When and how were you able to fully support yourself with your writing?
I’ve written five books, but it’s only in the last five years, with the last two books, that I can truly say I can live on what I’m making. Before that, I’ve been lucky enough to have a wonderful spouse who has been willing to underwrite the Melanie Gideon Struggling Author Fund.
The Slippery Year was originally a column in the New York Times. What prompted you to turn it into a memoir? And what steps did you take to see it from first draft to publication?
Before writing The Slippery Year I wrote fantasy novels for young adults. Then one day I was asked to write a personal essay for Edutopia. The only requirement was that the essay have a kid in it. Well, I had a kid and a story to tell. I had just dropped my young son off at sleep-away camp for the first time, and it just about killed me. So I wrote this essay, and it was really fun and easy; it poured right out. So I wrote another little essay about my husband buying a camper van on the Internet, and once again, I had the same liberating experience. That’s when I knew I had to write more non-fiction. From that Modern Love piece I got a book deal to write The Slippery Year.
Speaking of your memoir, how did you manage telling stories that involved family and friends? Did you ask for their permission first or for their forgiveness later? What was your experience writing yourself as the main character?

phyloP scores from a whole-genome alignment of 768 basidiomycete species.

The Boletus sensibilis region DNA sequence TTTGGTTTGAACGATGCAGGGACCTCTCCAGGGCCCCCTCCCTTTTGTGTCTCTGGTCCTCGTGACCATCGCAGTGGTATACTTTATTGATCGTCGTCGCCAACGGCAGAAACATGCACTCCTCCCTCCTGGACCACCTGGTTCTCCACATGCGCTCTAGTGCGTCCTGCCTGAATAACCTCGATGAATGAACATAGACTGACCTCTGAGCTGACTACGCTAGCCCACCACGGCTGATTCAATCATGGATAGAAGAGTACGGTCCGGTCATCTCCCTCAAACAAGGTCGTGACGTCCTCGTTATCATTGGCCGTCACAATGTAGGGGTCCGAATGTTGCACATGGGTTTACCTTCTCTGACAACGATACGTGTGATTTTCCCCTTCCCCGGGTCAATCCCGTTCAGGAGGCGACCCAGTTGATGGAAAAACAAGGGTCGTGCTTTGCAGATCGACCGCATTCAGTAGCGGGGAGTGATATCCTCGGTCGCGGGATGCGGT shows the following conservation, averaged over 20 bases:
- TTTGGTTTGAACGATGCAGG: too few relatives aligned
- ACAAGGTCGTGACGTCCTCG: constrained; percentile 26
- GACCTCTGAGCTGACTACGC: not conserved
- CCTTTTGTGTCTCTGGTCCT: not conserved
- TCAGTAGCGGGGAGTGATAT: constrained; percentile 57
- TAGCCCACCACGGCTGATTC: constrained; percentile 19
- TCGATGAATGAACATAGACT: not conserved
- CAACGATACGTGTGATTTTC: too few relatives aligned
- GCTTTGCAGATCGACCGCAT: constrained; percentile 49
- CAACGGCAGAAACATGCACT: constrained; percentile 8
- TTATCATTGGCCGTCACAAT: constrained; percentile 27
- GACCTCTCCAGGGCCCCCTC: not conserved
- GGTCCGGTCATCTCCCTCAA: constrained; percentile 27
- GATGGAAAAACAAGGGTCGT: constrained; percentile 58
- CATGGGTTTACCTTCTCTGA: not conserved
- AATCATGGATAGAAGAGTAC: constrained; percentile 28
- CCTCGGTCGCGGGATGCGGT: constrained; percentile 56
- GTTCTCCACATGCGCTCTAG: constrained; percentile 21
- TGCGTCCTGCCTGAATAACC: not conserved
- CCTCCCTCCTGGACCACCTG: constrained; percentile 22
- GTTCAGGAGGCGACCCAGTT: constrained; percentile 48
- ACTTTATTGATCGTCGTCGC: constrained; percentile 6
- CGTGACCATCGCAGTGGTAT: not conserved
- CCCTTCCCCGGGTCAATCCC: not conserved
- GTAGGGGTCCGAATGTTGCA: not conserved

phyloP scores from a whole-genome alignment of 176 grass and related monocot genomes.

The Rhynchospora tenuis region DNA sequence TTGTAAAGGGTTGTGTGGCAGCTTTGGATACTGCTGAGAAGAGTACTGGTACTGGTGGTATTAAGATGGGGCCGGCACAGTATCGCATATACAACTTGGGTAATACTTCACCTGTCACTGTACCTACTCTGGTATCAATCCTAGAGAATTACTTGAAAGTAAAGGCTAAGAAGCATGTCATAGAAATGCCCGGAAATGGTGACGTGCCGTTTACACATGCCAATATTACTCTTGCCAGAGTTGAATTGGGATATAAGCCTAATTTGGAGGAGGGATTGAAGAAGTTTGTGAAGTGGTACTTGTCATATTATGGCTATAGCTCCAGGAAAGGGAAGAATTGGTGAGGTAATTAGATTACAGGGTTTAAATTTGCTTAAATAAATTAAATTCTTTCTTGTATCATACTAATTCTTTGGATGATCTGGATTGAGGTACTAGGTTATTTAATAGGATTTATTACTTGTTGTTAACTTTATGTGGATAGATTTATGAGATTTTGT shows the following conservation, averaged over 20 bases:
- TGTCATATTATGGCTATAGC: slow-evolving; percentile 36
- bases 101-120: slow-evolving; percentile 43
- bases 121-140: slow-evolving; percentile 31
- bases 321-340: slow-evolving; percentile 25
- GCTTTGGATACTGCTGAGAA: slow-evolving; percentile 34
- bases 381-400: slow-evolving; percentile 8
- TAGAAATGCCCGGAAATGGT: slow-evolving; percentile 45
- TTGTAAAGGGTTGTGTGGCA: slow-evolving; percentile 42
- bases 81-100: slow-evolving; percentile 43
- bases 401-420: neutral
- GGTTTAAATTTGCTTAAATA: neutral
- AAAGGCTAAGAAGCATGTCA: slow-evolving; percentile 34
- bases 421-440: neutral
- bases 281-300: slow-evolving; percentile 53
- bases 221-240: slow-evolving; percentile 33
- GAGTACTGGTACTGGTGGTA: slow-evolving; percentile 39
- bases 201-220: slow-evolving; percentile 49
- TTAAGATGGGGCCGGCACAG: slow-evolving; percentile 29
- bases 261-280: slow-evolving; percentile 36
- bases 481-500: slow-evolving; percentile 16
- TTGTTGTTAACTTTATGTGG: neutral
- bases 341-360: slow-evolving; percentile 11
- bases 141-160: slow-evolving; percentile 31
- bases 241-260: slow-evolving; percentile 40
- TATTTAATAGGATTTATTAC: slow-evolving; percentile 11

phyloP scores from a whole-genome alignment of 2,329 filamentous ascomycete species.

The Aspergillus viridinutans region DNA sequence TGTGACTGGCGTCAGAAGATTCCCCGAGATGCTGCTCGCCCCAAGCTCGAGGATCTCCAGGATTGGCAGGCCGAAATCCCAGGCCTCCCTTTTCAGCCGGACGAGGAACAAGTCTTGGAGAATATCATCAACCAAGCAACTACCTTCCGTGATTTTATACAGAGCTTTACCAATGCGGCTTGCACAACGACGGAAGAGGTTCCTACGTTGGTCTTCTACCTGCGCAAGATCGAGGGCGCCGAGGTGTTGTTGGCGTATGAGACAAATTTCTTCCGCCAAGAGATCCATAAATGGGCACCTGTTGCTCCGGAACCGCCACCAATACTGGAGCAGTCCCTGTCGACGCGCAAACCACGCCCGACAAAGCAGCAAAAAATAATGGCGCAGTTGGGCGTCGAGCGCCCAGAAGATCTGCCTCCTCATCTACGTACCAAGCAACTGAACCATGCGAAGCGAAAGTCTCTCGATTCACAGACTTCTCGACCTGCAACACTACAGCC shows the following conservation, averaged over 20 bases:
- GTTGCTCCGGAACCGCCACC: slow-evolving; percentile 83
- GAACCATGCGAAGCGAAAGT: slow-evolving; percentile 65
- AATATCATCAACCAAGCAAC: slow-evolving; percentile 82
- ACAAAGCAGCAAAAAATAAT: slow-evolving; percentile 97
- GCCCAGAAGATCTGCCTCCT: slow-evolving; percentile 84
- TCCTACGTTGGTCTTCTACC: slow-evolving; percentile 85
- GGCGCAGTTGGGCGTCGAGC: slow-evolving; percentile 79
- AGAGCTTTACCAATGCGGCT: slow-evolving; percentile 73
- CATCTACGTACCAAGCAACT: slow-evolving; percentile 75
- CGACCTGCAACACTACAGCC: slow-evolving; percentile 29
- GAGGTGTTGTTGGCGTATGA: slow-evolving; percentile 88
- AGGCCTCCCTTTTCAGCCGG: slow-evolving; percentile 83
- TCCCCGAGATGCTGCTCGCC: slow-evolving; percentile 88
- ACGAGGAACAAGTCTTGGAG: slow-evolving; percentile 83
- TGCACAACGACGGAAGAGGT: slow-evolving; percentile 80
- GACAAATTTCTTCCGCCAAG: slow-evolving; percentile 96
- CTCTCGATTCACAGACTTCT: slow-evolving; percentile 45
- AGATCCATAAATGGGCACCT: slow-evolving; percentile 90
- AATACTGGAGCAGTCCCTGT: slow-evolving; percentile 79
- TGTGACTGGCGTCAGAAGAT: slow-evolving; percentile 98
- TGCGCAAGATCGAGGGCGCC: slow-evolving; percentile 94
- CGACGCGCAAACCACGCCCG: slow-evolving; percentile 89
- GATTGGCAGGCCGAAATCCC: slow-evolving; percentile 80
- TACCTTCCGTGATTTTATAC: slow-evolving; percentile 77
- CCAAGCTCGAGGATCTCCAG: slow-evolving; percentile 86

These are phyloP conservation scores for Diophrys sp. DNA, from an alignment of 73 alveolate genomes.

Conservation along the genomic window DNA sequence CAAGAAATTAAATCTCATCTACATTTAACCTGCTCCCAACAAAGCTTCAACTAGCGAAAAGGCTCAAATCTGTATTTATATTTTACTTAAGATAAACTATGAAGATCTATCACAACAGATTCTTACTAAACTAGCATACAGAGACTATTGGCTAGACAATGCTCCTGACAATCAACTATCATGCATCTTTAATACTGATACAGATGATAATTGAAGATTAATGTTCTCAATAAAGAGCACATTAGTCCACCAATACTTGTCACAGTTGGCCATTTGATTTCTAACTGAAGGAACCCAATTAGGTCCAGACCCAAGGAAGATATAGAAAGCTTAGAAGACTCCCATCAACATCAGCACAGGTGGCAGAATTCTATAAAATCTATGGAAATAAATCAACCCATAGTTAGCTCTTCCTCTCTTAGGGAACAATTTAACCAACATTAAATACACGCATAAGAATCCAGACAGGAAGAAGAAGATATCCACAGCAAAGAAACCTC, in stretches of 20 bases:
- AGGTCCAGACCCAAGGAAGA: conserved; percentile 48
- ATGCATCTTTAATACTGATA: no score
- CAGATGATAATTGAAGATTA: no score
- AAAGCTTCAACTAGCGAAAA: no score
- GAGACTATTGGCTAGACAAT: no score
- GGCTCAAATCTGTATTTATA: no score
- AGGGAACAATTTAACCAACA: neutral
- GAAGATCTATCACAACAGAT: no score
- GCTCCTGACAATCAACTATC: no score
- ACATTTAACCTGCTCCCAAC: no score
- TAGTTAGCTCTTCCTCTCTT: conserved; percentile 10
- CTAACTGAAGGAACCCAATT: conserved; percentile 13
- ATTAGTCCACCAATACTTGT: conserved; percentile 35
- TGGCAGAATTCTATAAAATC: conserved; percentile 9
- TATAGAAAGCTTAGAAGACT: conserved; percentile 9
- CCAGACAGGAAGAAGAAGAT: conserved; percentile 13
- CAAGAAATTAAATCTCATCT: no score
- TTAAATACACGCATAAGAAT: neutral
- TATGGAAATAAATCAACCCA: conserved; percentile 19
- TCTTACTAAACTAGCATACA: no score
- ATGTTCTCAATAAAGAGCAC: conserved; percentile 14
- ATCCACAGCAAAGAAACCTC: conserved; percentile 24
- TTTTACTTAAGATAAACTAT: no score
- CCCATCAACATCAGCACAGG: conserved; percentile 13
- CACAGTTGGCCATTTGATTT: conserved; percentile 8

Great questions! I did NOT let anybody read it, except my editor, until it was done. Then I let anybody who was in the book read it and have a chance to vet it. And if there was something in there that they were uncomfortable with and wanted me to take out—I did. I did not want to tell tales on other people. I was willing to disclose unattractive parts of myself, but I had no interest in trashing my family. As far as my experience of writing about myself—when I finished the book I realized how profoundly lucky I was to have such amazing people in my life.
We’re big fans of your young adult novels. Where do these dream worlds you create come from? What inspires you to begin a story? And where do you start, with a plot or character?
I’m a plot girl. From the plot springs characters. As far as creating dream worlds and my best ideas—they come from heat. AKA, the shower. Hot water beating down on my head is the ultimate muse.
Can you tell us about your writing process?
When I’m working on a book and under a deadline, I write seven days a week until it’s done. I’m constantly revising and editing as I go along. I don’t work in a vacuum. I’m always sharing the work in progress with my editor and team of trusted readers. I approach my writing and books like a business. I’m not romantic about it. Here’s the secret to being a writer. Every day. Butt in the chair. Write. I don’t believe in writer’s block.
What has been the single most rewarding aspect of your career?
When I get emails from readers telling me my books made them laugh and cry.